Flexibility is on the top of Vanessa Sauve’s workplace wellness program wish list.
As a registered nurse with Alberta Health Services in Edmonton, Alta., she finds that shift length, which is often 12 hours, can be a barrier to taking even a 15-minute lunch break, let alone participating in her employer’s wellness program.
The AHS’s wellness offerings are great, she says, but “most people who take advantage of them are administrative and managerial because they’re not looking after patients, so they can be more flexible with getting away and taking advantage of that stuff.”
Nurses, on the other hand, are stuck. “When you have a sick patient, you’re not going to go do yoga,” she adds.
Barbara Bubyn, a pharmacy technician in Moose Jaw, Sask., says her ideal wellness program would remove barriers, require fewer hoops to jump through and be easier to navigate. “There are barriers all over the place, barriers and restrictions to what you can access or what you can get reimbursed [for].”
Even a simple change, like being allowed to pick the gym she uses, would be welcome, adds Bubyn. “[My employer] does offer incentives for people to join the gym, but again, it’s restricted to which gyms. You have to go to the gyms they’ve negotiated, so you don’t have the freedom to just go [anywhere]. And what if I want a personal trainer?”
Meeting the needs of employees
In 2019, the Journal of the American Medical Association published a study looking at the effects of workplace wellness programs on employee health and economic outcomes. It found employees who were exposed to these programs reported “significantly greater rates of some positive health behaviours compared with those who were not exposed.”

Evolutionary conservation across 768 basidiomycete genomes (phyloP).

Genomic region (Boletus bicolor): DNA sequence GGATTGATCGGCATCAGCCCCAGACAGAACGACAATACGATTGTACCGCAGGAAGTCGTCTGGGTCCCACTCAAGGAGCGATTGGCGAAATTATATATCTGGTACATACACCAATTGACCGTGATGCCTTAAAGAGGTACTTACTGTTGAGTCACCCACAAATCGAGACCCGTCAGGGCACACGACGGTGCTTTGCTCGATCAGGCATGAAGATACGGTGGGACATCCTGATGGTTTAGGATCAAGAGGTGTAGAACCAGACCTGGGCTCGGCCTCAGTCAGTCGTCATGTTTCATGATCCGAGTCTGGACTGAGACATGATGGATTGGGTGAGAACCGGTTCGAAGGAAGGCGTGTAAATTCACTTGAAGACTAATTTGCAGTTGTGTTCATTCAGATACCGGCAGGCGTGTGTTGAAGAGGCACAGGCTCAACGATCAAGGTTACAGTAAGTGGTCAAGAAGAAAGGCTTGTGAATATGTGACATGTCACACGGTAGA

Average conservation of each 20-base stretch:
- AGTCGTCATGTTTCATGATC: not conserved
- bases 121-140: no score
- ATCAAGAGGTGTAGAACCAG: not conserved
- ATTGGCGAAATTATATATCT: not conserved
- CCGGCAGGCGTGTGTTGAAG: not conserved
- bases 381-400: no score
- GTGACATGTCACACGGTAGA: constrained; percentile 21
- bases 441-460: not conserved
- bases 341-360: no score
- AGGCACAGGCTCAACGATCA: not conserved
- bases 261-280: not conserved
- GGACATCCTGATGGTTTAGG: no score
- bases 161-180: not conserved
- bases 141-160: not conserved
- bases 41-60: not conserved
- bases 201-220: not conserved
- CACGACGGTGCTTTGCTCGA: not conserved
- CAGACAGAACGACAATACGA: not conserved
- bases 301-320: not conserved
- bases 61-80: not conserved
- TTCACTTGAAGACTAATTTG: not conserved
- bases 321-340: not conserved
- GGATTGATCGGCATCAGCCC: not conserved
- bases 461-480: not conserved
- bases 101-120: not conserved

However, the study also found no significant effects on clinical measures of health, health-care spending and utilization or employment outcomes.
If employees had more — or all — of a say on the design of their wellness programs, offerings would be more meaningful and usage rates would rise. Indeed, it’s important to take employees’ perspectives into account, says Sean Raible, director of total rewards, health and well-being at Vancouver City Savings Credit Union. “We do a lot of focus groups, engagement surveys and polls to get information from our employees on how we design stuff. So I think it’s paramount not to be designing these things without input.”
Reverend Adam Hanley of the United Church of Canada agrees, noting if employees could develop a program that meets their needs, they could focus on the offerings they care about. “Whether it needs to have a mental-health focus or a financial well-being focus, the focus of the wellness program would be reflected by the needs and desires of the employees.”
Employees also value the customization of plan structure and process, says Diana Sherifali, associate professor in the school of nursing at McMaster University. “Do they want access to a pharmacist? Do they want access to a nurse, . . . a dietitian, all of the above or one or two of them? If they could customize the structure, [that would be] fantastic.”
Individualization is imperative to ensuring a program has meaning, she adds. Otherwise, it becomes another generic program and employees will tune out. “Some people don’t like the technology [apps], some people prefer using a coach,” says Sherifali. “But I think that speaks to the whole piece of individualization . . . . How can we best support people?”
It also come downs to fairness, says Raible. “In terms of accessibility, different abilities — we really think about invisible/visible disabilities here at Vancity. So how do you make sure a wellness program is designed so that it’s inclusive of everybody? That’s going to be a very important piece to employees.”
Alethea Spiridon is managing editor of Benefits Canada.